New Farming Apprenticeship Being Offered for Socially Disadvantaged
March 13, 2016
PROVIDENCE — This growing season the Southside Community Land Trust (SCLT) will introduce a farming apprenticeship specifically designed for veterans and people of color. Funded by a grant from the USDA’s Socially Disadvantaged Farmers and Ranchers Program, this is the first opportunity of its kind in the area.
The program, beginning in May, will place apprentices on three local farms.
SCLT’s mission is to provide opportunities for people to grow food, particularly in urban areas and with diverse populations. While the land trust’s urban gardening programs are strong, and have been for decades, it has been historically difficult for minority populations to enter into commercial growing.
“The lack of affordable farmland, education and resources for [veterans and] people of color has made it hard for them to get into organic farming as a career,” said Andrew Cook, SCLT’s farm network associate. “Our goal is to clear a path for anyone who wants to get started.”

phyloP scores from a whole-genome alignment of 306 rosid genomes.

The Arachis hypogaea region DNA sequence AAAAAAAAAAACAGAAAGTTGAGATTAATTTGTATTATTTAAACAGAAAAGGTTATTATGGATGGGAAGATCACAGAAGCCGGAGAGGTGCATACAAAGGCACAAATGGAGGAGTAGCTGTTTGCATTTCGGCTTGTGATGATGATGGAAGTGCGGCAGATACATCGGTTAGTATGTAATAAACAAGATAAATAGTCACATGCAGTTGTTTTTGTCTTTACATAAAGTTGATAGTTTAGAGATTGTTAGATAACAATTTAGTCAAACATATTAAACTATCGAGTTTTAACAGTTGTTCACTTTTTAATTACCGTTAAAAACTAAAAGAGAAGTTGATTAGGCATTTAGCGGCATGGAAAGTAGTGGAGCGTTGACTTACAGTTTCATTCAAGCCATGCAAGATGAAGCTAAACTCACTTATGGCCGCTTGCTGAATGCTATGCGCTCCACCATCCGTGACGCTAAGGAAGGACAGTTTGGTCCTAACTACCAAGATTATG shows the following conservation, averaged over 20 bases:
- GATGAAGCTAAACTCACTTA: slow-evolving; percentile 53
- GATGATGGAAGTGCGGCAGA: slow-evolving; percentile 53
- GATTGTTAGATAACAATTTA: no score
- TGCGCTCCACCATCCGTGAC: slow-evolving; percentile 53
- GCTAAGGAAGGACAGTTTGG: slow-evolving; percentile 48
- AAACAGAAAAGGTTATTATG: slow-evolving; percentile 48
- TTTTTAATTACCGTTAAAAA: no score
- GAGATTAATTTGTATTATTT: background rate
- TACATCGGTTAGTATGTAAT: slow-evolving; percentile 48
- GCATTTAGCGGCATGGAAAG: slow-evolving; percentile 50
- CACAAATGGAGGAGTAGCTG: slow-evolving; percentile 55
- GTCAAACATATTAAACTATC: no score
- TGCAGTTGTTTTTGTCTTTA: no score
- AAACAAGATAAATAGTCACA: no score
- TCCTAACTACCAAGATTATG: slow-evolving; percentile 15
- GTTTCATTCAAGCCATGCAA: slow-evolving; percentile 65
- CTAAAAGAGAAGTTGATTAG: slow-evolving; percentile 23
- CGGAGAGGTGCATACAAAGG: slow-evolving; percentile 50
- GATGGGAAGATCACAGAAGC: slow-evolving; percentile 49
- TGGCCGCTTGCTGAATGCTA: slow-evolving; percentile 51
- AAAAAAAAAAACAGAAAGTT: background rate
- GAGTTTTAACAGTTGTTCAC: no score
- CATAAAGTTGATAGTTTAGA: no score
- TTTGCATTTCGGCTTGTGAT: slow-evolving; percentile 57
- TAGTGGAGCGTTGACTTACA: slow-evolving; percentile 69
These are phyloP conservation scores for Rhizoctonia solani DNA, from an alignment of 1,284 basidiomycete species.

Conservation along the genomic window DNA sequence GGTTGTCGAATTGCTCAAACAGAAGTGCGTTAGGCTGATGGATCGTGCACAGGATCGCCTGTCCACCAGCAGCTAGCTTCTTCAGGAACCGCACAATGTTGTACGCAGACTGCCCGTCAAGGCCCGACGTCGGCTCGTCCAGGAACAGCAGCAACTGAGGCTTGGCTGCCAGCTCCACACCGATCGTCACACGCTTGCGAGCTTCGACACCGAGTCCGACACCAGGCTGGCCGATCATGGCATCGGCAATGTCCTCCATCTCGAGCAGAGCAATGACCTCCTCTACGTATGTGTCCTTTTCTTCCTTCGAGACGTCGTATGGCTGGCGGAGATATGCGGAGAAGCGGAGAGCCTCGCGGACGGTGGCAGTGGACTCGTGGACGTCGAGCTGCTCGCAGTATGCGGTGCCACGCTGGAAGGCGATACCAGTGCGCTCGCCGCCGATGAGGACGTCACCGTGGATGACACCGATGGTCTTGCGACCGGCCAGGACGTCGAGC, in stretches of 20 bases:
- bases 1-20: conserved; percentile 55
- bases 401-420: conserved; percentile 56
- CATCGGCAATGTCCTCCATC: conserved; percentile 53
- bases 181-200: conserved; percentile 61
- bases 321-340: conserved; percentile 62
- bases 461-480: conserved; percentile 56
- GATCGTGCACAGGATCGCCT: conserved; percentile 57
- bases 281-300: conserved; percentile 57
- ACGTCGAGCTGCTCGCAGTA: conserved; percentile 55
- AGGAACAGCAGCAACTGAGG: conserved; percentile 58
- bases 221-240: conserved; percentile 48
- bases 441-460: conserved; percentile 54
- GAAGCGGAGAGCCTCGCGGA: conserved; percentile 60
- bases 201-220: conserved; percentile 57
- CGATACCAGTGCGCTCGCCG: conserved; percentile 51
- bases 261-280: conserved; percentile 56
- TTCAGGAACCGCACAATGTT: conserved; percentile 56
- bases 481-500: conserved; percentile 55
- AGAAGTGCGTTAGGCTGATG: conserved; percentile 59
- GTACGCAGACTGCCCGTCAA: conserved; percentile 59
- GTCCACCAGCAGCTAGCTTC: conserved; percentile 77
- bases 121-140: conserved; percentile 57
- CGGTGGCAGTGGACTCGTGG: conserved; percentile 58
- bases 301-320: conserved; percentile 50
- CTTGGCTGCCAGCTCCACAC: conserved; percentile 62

The apprenticeship is a part-time paid position that runs through the entire 2016 growing season. Each apprentice will be exposed to the full range of daily experiences that go into running a commercial farm. In addition to hands-on work, SCLT will organize farm tours, workshops and educational opportunities that touch on the business and financial side of organic farming.
At the end of the season, with a business plan in hand, apprentices will have the opportunity to start their own farm at SCLT’s Urban Edge Farm in Cranston, where new plots have been cleared.
Christina Dedora, who runs Blue Skys Farm, is grateful for the collaborative environment at Urban Edge that has helped her sustain her business for a decade.
“This is my chance to pay it forward and pass along opportunities to others who want to get in involved,” she said.
Potential apprentices are being interviewed now, and the application pool is deep and robust, according to Cook. Participants are expected to be announced this month, and ecoRI News will follow their progress throughout the growing season.
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